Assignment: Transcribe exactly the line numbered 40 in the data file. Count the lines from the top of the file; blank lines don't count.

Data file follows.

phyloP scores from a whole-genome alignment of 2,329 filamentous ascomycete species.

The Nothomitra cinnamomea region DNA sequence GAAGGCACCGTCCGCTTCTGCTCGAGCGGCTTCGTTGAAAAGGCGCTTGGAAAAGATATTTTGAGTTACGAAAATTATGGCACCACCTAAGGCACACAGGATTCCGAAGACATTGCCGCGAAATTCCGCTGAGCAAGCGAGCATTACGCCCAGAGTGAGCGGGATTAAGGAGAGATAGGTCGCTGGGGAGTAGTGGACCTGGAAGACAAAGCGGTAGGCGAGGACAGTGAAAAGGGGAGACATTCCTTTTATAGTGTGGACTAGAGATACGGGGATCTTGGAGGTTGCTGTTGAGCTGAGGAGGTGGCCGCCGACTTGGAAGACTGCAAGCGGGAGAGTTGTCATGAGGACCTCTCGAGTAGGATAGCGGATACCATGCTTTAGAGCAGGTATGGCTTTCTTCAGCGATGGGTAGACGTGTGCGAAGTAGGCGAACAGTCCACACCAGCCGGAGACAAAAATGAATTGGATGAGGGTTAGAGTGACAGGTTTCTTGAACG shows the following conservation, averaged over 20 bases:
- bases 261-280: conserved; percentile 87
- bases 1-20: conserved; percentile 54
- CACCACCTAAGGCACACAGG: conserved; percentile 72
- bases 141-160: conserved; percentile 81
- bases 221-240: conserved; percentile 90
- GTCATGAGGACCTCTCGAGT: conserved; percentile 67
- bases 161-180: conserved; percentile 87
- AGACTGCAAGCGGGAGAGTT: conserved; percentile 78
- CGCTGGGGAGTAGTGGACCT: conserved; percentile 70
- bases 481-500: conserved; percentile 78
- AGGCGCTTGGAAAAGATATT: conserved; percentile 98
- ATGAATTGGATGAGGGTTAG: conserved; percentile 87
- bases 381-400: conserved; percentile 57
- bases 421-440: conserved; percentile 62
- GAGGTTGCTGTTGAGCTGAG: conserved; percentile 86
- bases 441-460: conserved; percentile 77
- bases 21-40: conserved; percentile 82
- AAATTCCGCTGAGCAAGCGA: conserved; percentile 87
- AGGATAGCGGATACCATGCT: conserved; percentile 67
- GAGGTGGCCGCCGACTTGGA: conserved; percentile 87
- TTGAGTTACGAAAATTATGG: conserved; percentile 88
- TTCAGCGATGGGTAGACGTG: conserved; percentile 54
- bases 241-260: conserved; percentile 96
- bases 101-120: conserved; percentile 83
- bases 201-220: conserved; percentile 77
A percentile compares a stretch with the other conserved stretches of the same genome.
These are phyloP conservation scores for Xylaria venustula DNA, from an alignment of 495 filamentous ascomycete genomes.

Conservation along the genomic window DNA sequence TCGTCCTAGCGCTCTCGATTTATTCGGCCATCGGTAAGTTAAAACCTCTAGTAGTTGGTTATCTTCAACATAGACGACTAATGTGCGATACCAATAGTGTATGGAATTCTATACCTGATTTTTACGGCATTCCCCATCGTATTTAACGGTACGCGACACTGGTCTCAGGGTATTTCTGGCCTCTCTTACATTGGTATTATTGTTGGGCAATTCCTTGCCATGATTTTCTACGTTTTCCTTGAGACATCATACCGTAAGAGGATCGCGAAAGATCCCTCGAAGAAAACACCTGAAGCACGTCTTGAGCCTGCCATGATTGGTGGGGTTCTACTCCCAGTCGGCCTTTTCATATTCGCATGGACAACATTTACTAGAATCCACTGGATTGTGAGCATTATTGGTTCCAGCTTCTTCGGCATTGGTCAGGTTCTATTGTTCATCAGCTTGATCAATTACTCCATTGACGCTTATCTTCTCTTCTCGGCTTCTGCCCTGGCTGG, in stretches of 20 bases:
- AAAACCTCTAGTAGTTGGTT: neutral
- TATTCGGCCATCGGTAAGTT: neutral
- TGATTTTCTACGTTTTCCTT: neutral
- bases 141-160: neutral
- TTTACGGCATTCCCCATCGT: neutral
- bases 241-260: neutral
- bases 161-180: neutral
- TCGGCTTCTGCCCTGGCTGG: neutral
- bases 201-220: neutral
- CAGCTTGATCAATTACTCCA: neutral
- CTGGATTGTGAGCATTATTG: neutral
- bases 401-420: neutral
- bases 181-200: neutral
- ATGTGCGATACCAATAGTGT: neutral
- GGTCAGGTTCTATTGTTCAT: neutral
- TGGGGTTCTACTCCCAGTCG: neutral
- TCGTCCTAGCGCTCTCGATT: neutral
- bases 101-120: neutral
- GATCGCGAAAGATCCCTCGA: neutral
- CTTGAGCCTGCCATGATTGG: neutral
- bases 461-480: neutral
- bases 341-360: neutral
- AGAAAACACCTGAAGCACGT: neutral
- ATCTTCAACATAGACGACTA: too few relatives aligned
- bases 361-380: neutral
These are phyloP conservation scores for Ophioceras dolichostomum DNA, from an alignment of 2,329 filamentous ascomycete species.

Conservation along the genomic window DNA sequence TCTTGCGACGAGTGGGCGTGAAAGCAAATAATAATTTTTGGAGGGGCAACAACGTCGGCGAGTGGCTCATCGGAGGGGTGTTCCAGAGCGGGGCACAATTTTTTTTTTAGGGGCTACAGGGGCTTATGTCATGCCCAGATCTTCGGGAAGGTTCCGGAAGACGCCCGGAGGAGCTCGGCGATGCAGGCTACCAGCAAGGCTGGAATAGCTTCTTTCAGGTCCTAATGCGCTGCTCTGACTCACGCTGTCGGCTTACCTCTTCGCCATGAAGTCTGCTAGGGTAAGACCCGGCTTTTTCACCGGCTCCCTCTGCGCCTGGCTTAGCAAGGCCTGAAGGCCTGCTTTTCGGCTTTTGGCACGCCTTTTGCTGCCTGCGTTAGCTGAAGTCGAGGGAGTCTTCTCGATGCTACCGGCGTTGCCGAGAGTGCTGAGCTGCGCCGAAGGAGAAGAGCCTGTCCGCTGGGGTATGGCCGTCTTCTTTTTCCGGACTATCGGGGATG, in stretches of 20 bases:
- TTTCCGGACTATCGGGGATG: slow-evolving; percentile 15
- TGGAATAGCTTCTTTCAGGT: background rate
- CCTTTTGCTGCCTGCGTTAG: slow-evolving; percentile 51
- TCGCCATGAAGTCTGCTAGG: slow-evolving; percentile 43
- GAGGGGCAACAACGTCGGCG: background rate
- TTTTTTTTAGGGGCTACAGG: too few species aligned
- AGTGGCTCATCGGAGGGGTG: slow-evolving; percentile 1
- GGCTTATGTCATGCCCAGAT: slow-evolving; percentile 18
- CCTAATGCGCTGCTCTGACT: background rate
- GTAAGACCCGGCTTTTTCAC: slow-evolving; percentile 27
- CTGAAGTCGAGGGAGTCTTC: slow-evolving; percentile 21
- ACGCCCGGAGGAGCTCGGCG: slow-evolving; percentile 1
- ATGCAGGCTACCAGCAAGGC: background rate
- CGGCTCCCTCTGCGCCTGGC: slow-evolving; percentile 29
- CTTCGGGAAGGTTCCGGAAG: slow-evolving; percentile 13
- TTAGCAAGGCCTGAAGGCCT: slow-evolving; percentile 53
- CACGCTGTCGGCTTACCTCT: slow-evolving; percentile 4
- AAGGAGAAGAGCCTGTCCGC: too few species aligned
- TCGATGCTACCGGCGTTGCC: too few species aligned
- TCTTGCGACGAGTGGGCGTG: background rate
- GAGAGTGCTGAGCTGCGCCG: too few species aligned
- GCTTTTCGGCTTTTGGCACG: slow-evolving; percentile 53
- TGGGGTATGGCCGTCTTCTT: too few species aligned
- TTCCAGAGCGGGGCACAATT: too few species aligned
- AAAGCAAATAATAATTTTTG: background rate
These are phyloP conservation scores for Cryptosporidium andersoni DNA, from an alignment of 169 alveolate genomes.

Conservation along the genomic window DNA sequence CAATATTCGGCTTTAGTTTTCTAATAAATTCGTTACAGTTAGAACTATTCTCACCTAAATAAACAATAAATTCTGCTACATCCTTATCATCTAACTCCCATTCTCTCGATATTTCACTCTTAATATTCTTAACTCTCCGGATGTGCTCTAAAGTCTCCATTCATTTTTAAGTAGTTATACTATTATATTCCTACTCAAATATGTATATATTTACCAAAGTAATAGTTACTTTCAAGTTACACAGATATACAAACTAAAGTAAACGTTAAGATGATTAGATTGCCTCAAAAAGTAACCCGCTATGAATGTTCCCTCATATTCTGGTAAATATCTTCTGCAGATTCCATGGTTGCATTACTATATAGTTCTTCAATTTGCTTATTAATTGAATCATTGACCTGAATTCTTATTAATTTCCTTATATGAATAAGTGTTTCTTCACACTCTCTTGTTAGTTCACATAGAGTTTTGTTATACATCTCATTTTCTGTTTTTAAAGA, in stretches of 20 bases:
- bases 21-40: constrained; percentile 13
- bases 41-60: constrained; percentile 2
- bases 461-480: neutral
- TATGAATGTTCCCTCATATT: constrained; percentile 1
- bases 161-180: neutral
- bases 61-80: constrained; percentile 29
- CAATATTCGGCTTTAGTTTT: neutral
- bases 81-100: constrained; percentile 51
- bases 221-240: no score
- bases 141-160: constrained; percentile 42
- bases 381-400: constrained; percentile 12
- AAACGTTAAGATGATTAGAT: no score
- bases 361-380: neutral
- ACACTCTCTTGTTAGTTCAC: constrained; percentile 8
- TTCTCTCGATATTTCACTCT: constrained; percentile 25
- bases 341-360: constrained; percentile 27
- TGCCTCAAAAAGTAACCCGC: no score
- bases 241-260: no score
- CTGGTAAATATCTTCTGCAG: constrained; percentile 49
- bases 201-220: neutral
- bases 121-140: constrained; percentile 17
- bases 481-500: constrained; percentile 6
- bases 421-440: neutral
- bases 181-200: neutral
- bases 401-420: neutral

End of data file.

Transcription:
- CAGCTTGATCAATTACTCCA: neutral